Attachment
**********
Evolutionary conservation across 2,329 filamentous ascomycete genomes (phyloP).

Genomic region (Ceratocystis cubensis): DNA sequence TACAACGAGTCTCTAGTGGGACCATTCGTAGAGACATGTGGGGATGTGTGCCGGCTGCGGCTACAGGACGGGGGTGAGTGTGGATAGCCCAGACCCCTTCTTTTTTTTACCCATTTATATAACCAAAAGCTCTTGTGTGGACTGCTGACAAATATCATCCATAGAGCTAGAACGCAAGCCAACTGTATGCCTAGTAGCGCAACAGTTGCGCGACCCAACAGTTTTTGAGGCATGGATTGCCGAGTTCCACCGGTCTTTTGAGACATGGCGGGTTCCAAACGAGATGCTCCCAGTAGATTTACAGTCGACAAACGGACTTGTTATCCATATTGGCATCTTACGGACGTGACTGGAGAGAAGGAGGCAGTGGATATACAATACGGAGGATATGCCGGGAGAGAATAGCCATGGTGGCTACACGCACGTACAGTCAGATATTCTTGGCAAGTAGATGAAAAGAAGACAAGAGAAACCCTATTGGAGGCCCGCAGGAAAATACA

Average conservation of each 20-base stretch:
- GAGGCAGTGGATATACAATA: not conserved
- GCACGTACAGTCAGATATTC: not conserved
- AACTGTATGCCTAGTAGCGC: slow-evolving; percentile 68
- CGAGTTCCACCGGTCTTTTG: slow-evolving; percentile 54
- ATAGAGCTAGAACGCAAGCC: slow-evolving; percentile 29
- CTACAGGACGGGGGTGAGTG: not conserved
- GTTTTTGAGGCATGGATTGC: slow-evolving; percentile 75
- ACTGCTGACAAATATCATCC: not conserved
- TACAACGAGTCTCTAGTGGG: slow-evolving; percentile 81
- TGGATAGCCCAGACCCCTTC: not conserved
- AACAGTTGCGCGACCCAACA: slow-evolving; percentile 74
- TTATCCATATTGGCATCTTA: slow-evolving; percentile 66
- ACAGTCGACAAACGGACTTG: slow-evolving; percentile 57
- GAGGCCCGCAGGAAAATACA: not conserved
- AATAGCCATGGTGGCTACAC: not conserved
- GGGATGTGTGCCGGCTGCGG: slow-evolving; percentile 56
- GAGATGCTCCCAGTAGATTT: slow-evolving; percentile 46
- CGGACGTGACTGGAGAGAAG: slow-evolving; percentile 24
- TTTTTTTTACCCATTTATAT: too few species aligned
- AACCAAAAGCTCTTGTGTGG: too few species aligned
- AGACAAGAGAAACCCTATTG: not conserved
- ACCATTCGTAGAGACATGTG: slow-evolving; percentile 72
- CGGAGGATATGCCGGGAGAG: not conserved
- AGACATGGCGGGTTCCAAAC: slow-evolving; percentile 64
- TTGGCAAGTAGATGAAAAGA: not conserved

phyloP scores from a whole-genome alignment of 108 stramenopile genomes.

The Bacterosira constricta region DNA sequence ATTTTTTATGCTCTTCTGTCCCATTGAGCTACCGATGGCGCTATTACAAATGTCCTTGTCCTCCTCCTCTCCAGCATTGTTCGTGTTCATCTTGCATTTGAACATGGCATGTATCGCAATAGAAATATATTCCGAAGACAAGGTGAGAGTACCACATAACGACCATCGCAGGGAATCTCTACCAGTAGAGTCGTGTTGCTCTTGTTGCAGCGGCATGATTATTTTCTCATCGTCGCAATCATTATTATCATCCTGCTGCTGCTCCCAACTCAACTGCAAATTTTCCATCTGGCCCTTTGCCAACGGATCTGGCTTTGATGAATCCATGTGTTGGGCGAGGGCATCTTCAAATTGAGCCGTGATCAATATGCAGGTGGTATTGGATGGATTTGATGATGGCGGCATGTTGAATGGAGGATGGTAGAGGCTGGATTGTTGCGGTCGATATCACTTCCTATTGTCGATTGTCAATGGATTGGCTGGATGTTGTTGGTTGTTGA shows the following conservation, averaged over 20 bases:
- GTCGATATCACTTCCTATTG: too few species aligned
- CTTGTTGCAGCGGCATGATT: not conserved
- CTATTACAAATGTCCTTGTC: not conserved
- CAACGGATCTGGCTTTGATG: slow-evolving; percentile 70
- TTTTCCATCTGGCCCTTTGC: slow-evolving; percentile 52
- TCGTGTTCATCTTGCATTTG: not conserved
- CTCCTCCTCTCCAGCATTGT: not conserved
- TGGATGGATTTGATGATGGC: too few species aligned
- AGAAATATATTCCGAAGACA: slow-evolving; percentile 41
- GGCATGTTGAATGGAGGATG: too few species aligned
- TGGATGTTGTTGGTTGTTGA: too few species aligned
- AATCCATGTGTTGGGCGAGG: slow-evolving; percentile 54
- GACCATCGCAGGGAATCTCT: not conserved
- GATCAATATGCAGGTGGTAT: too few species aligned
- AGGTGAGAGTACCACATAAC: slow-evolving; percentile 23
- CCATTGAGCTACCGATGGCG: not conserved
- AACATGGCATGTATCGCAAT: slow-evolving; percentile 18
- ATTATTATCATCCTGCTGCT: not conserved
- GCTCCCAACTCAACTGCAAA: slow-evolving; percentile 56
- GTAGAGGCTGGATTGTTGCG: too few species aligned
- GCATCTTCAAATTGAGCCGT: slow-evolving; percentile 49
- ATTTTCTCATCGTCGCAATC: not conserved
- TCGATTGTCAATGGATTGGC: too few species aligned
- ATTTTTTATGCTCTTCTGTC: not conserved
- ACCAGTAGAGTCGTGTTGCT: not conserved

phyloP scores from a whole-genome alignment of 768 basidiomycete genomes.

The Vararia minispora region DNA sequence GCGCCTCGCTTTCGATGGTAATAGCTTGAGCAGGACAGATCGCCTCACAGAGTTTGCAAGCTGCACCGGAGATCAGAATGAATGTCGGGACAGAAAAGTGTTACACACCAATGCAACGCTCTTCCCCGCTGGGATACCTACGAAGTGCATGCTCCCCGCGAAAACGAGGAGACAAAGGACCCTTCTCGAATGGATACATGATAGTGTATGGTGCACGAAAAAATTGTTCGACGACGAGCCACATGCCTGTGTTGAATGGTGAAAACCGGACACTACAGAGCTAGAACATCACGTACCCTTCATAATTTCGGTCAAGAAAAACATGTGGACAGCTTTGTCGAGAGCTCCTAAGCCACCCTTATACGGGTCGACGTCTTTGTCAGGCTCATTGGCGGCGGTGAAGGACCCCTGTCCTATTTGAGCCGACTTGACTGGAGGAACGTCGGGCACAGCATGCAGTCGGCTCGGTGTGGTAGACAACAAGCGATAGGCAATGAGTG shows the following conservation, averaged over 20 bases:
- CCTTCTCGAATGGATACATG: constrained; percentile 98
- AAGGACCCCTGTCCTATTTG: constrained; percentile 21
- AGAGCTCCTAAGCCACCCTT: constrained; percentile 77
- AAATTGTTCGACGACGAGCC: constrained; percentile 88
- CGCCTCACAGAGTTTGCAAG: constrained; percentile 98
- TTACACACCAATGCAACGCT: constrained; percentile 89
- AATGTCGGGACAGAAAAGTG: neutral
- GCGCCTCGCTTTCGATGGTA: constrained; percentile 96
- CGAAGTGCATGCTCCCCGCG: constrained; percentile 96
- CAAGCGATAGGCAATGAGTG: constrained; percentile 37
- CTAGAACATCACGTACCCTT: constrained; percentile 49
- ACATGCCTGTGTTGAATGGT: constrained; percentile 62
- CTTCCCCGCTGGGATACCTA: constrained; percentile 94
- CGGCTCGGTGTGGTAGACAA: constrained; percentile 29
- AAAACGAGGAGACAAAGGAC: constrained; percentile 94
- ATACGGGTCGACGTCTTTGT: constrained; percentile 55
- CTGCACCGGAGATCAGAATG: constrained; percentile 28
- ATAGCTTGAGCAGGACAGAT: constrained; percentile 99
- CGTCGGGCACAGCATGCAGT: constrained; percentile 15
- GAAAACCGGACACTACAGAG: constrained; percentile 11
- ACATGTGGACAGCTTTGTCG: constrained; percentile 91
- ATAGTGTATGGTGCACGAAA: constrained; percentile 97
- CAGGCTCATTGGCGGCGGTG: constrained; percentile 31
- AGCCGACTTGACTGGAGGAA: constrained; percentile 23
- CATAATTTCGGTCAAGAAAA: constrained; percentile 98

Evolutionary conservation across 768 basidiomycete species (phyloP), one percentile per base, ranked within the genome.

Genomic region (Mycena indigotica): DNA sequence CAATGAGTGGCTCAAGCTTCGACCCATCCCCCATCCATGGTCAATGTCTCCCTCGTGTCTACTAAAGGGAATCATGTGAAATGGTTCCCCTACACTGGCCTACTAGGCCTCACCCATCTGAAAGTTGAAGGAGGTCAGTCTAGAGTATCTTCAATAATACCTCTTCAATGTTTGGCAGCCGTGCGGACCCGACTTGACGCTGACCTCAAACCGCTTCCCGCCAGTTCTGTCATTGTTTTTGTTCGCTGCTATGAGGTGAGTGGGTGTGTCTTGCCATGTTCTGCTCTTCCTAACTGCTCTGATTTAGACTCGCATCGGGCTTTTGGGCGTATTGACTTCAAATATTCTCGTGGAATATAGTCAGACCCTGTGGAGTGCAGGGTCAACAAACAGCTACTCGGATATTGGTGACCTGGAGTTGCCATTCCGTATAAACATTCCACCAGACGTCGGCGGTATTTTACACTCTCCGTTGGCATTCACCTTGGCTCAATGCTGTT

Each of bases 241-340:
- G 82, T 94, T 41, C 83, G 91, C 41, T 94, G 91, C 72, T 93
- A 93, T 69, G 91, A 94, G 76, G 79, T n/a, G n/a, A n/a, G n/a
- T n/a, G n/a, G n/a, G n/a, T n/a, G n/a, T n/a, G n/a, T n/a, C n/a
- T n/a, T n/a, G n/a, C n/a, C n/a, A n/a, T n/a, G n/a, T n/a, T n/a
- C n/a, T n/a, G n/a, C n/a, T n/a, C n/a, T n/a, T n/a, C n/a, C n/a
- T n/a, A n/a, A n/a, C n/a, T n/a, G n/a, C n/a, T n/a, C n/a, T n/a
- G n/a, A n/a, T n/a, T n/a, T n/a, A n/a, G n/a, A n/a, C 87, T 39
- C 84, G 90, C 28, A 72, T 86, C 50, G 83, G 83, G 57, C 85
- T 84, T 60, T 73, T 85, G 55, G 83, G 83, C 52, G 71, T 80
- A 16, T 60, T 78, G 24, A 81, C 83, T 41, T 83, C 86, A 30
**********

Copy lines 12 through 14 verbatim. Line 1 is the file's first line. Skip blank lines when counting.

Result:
- TACAACGAGTCTCTAGTGGG: slow-evolving; percentile 81
- TGGATAGCCCAGACCCCTTC: not conserved
- AACAGTTGCGCGACCCAACA: slow-evolving; percentile 74